The Landscape of Paris
BMH 04 - 08 - 2010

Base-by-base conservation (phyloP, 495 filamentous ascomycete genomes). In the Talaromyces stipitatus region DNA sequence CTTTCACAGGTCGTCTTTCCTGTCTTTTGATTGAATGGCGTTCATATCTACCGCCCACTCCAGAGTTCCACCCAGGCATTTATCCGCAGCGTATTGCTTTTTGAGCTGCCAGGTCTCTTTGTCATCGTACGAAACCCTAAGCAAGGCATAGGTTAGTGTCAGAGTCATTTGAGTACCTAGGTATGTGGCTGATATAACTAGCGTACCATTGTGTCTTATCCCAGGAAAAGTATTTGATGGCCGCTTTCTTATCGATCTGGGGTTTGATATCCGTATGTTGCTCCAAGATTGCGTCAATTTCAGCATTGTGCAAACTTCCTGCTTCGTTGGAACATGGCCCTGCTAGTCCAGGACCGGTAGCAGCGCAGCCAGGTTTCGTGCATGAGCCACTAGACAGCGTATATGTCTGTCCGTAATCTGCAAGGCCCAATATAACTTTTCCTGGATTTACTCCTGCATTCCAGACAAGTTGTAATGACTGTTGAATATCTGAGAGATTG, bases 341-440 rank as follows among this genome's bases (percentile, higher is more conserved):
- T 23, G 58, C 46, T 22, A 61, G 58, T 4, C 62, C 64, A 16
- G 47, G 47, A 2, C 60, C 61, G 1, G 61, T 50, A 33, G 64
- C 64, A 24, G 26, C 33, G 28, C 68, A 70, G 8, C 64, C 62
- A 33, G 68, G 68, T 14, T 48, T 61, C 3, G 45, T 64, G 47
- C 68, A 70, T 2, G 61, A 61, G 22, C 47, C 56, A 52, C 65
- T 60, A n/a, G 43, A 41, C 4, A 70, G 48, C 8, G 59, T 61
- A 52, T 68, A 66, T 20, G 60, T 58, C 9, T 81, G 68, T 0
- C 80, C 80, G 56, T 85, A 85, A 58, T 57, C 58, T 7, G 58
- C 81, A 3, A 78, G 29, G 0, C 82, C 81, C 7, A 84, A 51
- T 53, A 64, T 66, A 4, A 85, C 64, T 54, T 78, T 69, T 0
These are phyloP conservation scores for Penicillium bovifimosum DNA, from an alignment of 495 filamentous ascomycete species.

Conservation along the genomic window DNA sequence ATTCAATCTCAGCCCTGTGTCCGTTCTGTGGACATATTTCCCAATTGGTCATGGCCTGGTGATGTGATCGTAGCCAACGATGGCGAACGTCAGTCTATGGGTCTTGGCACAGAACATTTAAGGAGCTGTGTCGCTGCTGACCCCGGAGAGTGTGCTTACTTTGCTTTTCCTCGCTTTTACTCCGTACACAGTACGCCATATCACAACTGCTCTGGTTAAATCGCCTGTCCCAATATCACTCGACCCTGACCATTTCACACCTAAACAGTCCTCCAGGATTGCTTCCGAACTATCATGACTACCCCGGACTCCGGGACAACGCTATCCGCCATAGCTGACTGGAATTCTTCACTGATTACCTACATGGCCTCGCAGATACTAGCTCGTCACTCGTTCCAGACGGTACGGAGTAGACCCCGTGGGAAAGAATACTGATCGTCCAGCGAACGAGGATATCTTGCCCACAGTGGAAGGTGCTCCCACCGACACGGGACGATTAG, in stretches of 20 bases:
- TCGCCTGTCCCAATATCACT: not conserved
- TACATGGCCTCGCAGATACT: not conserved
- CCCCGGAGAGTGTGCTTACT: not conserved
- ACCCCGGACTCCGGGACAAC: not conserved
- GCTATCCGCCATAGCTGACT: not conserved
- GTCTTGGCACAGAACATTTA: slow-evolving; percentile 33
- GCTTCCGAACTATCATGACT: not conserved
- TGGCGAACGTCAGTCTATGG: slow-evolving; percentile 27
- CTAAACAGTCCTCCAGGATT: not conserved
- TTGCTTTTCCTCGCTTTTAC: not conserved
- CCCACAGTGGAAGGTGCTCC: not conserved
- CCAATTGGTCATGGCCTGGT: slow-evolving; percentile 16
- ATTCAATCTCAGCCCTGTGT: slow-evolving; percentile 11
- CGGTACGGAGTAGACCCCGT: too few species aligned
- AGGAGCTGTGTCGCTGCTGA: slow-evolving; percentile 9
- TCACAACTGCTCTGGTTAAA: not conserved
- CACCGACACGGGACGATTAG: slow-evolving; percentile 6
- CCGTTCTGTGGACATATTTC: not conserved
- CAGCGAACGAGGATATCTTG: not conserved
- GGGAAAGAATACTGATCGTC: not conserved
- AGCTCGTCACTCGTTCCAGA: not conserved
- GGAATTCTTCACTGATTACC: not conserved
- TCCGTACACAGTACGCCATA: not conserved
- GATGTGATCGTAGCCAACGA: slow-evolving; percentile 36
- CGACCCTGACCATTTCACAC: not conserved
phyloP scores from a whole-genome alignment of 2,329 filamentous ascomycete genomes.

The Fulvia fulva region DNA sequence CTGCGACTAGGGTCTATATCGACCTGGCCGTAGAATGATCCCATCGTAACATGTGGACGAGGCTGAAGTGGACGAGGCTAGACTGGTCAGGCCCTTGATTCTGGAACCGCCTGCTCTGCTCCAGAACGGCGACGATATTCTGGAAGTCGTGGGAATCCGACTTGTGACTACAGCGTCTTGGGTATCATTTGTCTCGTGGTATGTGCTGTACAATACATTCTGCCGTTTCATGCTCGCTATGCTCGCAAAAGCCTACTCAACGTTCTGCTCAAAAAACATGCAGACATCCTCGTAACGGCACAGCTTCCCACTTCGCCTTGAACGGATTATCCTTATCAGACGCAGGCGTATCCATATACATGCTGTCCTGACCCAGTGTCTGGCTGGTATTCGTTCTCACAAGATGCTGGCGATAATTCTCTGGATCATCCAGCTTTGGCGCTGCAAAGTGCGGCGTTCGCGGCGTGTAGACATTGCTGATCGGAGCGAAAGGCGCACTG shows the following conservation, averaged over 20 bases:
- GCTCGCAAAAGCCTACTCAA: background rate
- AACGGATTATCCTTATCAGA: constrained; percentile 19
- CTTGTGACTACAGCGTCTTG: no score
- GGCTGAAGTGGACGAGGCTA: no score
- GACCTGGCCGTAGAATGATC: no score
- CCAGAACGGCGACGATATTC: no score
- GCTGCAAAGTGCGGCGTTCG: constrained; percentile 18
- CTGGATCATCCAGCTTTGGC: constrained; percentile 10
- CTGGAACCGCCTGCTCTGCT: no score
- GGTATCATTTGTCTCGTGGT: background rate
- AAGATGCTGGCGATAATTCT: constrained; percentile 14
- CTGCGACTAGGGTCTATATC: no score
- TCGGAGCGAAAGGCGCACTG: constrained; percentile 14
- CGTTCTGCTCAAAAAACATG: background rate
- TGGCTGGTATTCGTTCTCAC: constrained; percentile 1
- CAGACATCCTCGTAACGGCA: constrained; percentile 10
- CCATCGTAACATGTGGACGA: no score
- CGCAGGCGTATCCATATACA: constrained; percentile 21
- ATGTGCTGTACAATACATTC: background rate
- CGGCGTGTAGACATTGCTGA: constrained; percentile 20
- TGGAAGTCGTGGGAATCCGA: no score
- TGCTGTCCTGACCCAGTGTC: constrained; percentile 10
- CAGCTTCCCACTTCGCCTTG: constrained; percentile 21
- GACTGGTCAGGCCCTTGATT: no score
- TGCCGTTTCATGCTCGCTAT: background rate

Walking through the streets of Paris, there's a sense of discovery and an absorption of history. The city creates a link between the natural and cultural landscape that can only be described as beautiful. And yet the luster of Paris is distinctly local, it's a beauty we have not felt in any other city. That's not to say it's more spectacular than any other city, rather it's glamor is unique, a beauty that defines the spirit of place. It's difficult to dissect a genius loci, but each individual aspect of that identity contributes to this feeling of being grounded, in and of this world. Standing in the gravel of Champ de Mars, glaring at the tapper of the Eiffel Tower, one can't help but feel present (Right Image). It's a living, breathing city. One in which you instantly feel alive, one cell of a larger organism. But what makes Paris unique – especially from a design perspective? Is it the tower, the monuments, or the architecture? Perhaps one aspect that differentiates Paris from any other city is it's urban response to a prescribed, natural geography. Paris is situated on the river Seine; an artery for trade as well as a source of substance. The terrain around the river is also relatively flat with only a few hills, allowing the city to expand easily to accommodate its 2.2 million citizens today. While this pattern is not unheard of, the city's design response to resulting problems lead to the unique and complex landscape of Paris today. For instance, the use of iconic landmarks provide a cultural system of wayfinding as there are few recognizable land formations. The city's low elevation and high density also limits access to nature, as a result Paris values the introduction of cultural landscapes – from the Luxembourg Garden to Parc de la Villette to the recent introduction of green-wall technology. The cultural yearning for green-space lead to creative design solutions such as Le Viaduc des Arts, an abandoned train line that was converted into a green-way (Bottom, Left Image). Even the introduction of canals in Paris, allow greater access to water when parks cannot suffice. This narrative is unique to Paris. And yet other cities are equally beautiful in their ability to adapt society to a geographical location. Salzburg, Austria is on the banks of the Salzach River and shares a boarder with the Alps. It's closest peak, Untersberg, reaches 1972 meters, the city's natural Eiffel Tower - there is no need for iconic landmarks. The city also contains two other peaks, Mochnsberg and Kapuzinerberg, referred to as the green lungs of the city. Residences climb the nearby mountains or sit by river enjoying the sun; there are only a few cultural landscapes in Salzburg – there is no need for a large, central park. Even Salzburg population of 150,000 is relatively small to that of Paris, a likely constraint of natural barriers. Despite all these differences, Salzburg is still a vibrant and beautiful city. Perhaps what makes both Paris and Salzburg special is their ability to connect people with each other and with the Earth – cities that knows what it means to be human. Challenged with the problems facing our hometowns; perhaps what we need most are designers that know what it means to be human.

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